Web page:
Caught Dead: A Dean Constable Mystery, by Jayne E. Self (Serialized in the Presbyterian Record, 2010)
After 16 years in Buffalo, Dean Constable has returned to the town of Lynngate, New York, to help his brother care for their aging father and to serve in his first pastorate. He’s still settling in when his long-time friend Justin is killed in a car accident.
A former police officer, Dean is determined to leave investigating to the experts—until Justin’s sister Paige pleads for his help. And until he sees signs of an official cover-up.
The story takes place just after Christmas, and Dean has charge of his father, Tony, for the holidays. As well as finding the truth about Justin’s death, Dean must prove himself to his parishioners, his father, and himself.
The mystery is well done, with hints and clues and complications, and the characters have a depth that drew me into the story. Not only did I want to see what happened, I cared about the people it was happening to.
Jayne Self knows churches and small towns. She gives us the usual background characters: the busybody neighbour, the big shot who wants church run his way, the single church lady with an eye for the new minister. We recognize them, but these aren’t flat stereotypes. Just like real people, they come with surprises.
Even more real and complex are the main players: Dean, Tony, and Paige. Dean’s an adopted son and he’s never felt like he belonged. Paige grew up in her brother’s shadow. Tony is in the early stages of Alzheimer’s. These, plus each one’s lifetime of experiences, shape them into believable individuals worth spending time with. In that sense, I was disappointed to reach the end of the book. I’m looking forward to Dean’s next mystery, Hit’N Miss.
Jayne writes with compassion for her characters, and this is especially clear in Dean’s attempts to care for his father. He makes mistakes, but he treats Tony with a gentle dignity. Often we don’t know how to respond to people suffering dementia, and Dean gives us a positive example.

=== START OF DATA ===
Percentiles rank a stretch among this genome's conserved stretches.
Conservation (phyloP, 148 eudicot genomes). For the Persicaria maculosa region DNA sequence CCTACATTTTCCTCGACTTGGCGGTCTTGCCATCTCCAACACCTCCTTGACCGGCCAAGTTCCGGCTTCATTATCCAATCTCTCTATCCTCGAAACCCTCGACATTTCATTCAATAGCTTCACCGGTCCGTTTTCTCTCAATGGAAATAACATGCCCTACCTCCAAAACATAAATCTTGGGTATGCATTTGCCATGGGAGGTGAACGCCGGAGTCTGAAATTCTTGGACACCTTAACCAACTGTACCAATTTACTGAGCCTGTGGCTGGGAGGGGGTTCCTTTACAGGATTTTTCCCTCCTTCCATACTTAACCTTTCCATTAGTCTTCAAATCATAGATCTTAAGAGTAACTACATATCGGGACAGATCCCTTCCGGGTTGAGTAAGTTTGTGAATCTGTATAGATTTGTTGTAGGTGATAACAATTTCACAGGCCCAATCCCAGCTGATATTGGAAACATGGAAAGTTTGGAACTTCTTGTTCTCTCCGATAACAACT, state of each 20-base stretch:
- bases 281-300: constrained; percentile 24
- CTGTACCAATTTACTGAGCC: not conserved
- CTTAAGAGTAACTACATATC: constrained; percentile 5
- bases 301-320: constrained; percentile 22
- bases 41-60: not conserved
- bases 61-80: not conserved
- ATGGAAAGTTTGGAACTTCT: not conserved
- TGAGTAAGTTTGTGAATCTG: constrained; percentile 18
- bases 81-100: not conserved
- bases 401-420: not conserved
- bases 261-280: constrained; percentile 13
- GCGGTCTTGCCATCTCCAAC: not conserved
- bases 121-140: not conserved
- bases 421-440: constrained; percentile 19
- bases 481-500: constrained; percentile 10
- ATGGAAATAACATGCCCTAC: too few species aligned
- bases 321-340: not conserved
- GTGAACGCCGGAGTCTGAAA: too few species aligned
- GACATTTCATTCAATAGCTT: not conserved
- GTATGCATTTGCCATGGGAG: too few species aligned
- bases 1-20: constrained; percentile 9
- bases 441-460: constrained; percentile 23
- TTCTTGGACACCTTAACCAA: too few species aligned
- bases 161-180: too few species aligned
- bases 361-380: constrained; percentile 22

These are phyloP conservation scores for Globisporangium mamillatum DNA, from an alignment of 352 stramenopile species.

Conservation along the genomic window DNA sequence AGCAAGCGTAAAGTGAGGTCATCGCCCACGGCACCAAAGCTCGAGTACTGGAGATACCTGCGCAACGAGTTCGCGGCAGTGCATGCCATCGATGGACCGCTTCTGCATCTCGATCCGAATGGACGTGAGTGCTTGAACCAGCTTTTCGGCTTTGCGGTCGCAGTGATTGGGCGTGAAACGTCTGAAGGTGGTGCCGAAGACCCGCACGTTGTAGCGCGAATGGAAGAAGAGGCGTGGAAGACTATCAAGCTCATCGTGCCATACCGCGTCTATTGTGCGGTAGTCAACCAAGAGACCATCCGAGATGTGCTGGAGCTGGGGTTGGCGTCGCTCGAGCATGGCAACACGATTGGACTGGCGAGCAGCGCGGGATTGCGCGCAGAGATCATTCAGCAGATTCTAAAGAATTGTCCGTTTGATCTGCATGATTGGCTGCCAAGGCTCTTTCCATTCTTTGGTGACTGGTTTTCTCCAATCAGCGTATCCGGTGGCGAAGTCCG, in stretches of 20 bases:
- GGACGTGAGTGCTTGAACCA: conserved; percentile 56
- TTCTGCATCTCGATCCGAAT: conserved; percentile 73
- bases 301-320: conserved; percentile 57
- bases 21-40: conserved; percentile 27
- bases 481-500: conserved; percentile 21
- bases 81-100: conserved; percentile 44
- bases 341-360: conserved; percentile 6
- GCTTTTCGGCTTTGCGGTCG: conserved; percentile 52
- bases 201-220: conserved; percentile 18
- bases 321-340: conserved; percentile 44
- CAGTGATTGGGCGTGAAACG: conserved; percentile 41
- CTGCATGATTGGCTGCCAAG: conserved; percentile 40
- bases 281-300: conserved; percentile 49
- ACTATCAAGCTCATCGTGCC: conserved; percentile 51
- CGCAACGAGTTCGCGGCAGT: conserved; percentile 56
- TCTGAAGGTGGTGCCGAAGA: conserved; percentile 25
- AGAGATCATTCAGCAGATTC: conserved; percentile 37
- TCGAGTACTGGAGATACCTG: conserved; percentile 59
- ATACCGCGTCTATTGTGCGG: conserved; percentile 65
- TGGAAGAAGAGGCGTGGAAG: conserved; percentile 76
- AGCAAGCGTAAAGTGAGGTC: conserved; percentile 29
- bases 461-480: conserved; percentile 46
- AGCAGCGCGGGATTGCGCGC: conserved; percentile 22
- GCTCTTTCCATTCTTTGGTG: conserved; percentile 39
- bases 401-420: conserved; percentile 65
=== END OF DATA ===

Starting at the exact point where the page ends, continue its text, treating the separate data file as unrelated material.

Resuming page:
Caught Dead is a mystery complete with poignant moments, humour, and evocative descriptions. Check out this one from the scene of Justin’s crash:
“Crooked headlights shone on a row of weathered monuments. Their narrow shadows pointed toward the church like bony fingers reaching for a second chance at life.” [The police] “strung their yellow tape around the cemetery like a macabre Christmas garland.”
Or Dean, observing wildlife tracks in the woods:
“Signs Dad taught me, familiar bits of creation that spoke to my heart long before I ever recognized the voice of their Creator.”
As a minister, part of Dean’s job is to preach. But the novel isn’t preachy. Dean is an authentic Christian, a fairly recent convert, with strengths and weaknesses. The spiritual element of the novel flows naturally because it’s part of Dean’s story. He’s growing spiritually as well as in other areas of character. What stuck with me was his discovery that he’d been doing well trusting the Head (Jesus) of the church, but not so well trusting the rest of the body (his fellow believers).
Like any good mystery, Caught Dead is hard to put down. It’s currently available online as a weekly serial at the Presbyterian Record. One of the reasons I leapt at the chance to review it is I’d get to read the rest of the novel without the enforced breaks.
Jayne E. Self is a Canadian author whose previous credits include articles and short stories. Caught Dead is her first published novel. It was a finalist in 2009 for The Best New Canadian Christian Author Award (for unpublished work). To learn more about Jayne and her novel, see the Caught Dead book trailer on her website.